Buccal Expansion during Hissing in the Puff Adder, Bitis arietans

Copeia (Impact Factor: 1.03). 02/2001; 2001(1):270-273. DOI: 10.1643/0045-8511(2001)001[0270:BEDHIT]2.0.CO;2


Videoradiographic analyses were made of hissing in puff adders (Bitis arietans). During the hiss the larynx remains relatively stationary immediately adjacent to the internal nares. The exhalatory portion of the hiss is characterized by a distinct expansion of the caudal buccal cavity, including a depression of the hyoid and di-vergence of the cornua. This buccal expansion is hypothesized to be an epiphenom-enon of intraoral pressure generated by the exhalatory airstream of the hiss. E XPANSION of the body, particularly the an-terior portion, is a common feature of the defensive repertoire of snakes (for reviews see Mertens, 1946; Carpenter and Ferguson, 1977; Greene, 1988). These localized body expansions may be horizontal (such as ''hooding'' in Naja; Young and Kardong, 1989) or vertical (such as throat expansion in Ptyas mucosus; Young et al., 1999a); the plane of expansion generally cor-relates with the main visual axis of the potential predator (Greene, 1979; Senter, 1999). Al-though many snakes use respiratory mecha-nisms for generalized body expansion (e.g., Kin-ney et al., 1998; Young et al., 1999b), the spe-cialized defensive displays appear to result from differential contributions of the cranial ribs and the anterior portion of the respiratory tract (Young et al., 2000). The specializations of the anterior respiratory tract, which produce defensive visual displays, may also result in unusual acoustic properties (Young, 1991b; Young et al., 1999a). Most de-fensive sounds produced by snakes have a sim-ple acoustic structure characterized by very low levels of frequency and amplitude modulation and little or no temporal patterning (Young, 1997, 1998b). Many snakes such as Heterodon pla-tyrhinos (Young and Lalor, 1998) and Daboia rus-selii (Young, 1998a) are obligate nasal hissers in which the exhalent airstream is always passed through the internal nares. Experimental anal-yses of hissing in another obligate nasal hisser, the puff adder (Bitis arietans), revealed that the larynx plays a passive role during sound pro-duction, remaining patent throughout the sound-producing portions of the hissing cycle (Young et al., 1999b). The larynx of snakes is structurally simple (Kardong, 1972a,b; Young, 2000) and with the exception of Pituophis melanoleucus (Young et al., 1995) shows few anatomical specializations. Changes in the relative position of the larynx within the oral cavity during the hiss and/or changes in the dimensions of the buccal cavity itself could result in a resonance effect and a visible distension of the buccal cavity similar to what has been described as a defensive display in Psammophis (Werner, 1985). Recent studies using cineradiography and videoradiography on squamates have provided documentation of in-trabuccal processes relating to chemosensory searching (Young, 1990, 1991a), defensive dis-plays (Bels et al., 1995), prey transport and swal-lowing (Janoo and Gasc, 1992; Cundall, 1995; Kley and Brainerd, 1996), drinking (Bels and Kardong, 1995), and ventilation (Owerkowicz et al., 1999). In this study, we used videoradiogra-phy to study intrabuccal processes associated with defensive displays in the puff adder, B. ar-ietans.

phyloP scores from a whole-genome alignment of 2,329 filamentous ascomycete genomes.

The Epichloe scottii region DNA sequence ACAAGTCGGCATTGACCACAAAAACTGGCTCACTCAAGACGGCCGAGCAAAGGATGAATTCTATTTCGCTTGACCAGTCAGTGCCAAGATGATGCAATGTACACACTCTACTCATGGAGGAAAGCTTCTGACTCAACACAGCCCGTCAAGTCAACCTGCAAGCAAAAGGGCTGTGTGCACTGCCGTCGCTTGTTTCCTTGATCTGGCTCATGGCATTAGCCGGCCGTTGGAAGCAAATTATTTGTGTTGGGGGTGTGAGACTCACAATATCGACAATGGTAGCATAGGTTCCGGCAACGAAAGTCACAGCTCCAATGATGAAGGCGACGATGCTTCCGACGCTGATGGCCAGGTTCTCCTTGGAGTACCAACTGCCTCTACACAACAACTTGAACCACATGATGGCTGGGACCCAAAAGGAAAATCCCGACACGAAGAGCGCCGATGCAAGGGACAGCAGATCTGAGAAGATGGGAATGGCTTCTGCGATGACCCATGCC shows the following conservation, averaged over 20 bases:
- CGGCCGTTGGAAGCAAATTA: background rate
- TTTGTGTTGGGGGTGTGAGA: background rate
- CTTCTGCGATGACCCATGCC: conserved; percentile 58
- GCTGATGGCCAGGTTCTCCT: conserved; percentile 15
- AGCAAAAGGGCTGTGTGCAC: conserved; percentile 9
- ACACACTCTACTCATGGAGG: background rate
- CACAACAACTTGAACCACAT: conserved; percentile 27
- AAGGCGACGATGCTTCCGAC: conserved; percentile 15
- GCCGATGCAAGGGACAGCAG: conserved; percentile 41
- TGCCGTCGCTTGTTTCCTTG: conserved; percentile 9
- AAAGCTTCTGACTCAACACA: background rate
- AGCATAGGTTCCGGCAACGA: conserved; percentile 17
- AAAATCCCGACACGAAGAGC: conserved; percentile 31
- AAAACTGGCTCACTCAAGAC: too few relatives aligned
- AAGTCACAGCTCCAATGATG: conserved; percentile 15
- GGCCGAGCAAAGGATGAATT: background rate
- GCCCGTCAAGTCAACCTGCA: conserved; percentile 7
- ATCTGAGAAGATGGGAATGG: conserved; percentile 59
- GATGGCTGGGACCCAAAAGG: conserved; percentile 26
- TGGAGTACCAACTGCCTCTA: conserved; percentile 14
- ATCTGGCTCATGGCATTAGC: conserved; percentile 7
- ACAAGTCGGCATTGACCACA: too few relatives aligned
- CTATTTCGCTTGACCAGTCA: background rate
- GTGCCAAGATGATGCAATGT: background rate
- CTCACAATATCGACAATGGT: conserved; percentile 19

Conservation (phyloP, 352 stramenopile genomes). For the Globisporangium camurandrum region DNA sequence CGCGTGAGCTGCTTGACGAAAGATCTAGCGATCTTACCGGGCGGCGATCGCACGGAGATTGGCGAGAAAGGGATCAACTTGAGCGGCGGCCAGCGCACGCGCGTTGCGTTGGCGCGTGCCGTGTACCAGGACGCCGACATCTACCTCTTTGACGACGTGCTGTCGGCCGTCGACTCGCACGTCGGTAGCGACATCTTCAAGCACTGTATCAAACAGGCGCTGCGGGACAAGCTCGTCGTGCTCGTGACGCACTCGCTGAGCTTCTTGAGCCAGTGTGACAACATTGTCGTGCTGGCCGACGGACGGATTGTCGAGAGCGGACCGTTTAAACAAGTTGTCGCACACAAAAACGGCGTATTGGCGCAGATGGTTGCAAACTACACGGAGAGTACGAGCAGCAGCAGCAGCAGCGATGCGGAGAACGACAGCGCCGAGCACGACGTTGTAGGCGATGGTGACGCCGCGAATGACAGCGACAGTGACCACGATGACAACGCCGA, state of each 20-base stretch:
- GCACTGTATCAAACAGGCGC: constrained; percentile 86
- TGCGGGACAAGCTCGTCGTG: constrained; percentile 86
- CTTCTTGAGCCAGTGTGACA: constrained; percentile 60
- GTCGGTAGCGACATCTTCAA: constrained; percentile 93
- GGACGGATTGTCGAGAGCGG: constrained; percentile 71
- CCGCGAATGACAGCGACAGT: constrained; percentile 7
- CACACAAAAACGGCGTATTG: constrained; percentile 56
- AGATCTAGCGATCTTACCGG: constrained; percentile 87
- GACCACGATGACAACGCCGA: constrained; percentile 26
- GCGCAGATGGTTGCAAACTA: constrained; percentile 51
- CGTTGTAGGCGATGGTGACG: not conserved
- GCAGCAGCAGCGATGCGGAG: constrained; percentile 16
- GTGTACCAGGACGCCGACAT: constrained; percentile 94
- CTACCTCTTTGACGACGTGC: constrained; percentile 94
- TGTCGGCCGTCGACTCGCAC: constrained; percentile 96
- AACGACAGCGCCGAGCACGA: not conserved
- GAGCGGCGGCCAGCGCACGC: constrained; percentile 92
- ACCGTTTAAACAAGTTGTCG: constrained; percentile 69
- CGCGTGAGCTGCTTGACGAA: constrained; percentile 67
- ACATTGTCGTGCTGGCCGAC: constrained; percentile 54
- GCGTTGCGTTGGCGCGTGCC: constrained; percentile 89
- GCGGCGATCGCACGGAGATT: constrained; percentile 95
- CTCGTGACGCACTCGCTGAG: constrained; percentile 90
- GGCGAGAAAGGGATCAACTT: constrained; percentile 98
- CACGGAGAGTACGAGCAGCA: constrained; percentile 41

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    ABSTRACT: Snakes are frequently described in both popular and technical literature as either deaf or able to perceive only groundborne vibrations. Physiological studies have shown that snakes are actually most sensitive to airborne vibrations. Snakes are able to detect both airborne and groundborne vibrations using their body surface (termed somatic hearing) as well as from their inner ears. The central auditory pathways for these two modes of "hearing" remain unknown. Recent experimental evidence has shown that snakes can respond behaviorally to both airborne and groundborne vibrations. The ability of snakes to contextualize the sounds and respond with consistent predatory or defensive behaviors suggests that auditory stimuli may play a larger role in the behavioral ecology of snakes than was previously realized. Snakes produce sounds in a variety of ways, and there appear to be multiple acoustic Batesian mimicry complexes among snakes. Analyses of the proclivity for sound production and the acoustics of the sounds produced within a habitat or phylogeny specific context may provide insights into the behavioral ecology of snakes. The relatively low information content in the sounds produced by snakes suggests that these sounds are not suitable for intraspecific communication. Nevertheless, given the diversity of habitats in which snakes are found, and their dual auditory pathways, some form of intraspecific acoustic communication may exist in some species.
    No preview · Article · Oct 2003 · The Quarterly Review of Biology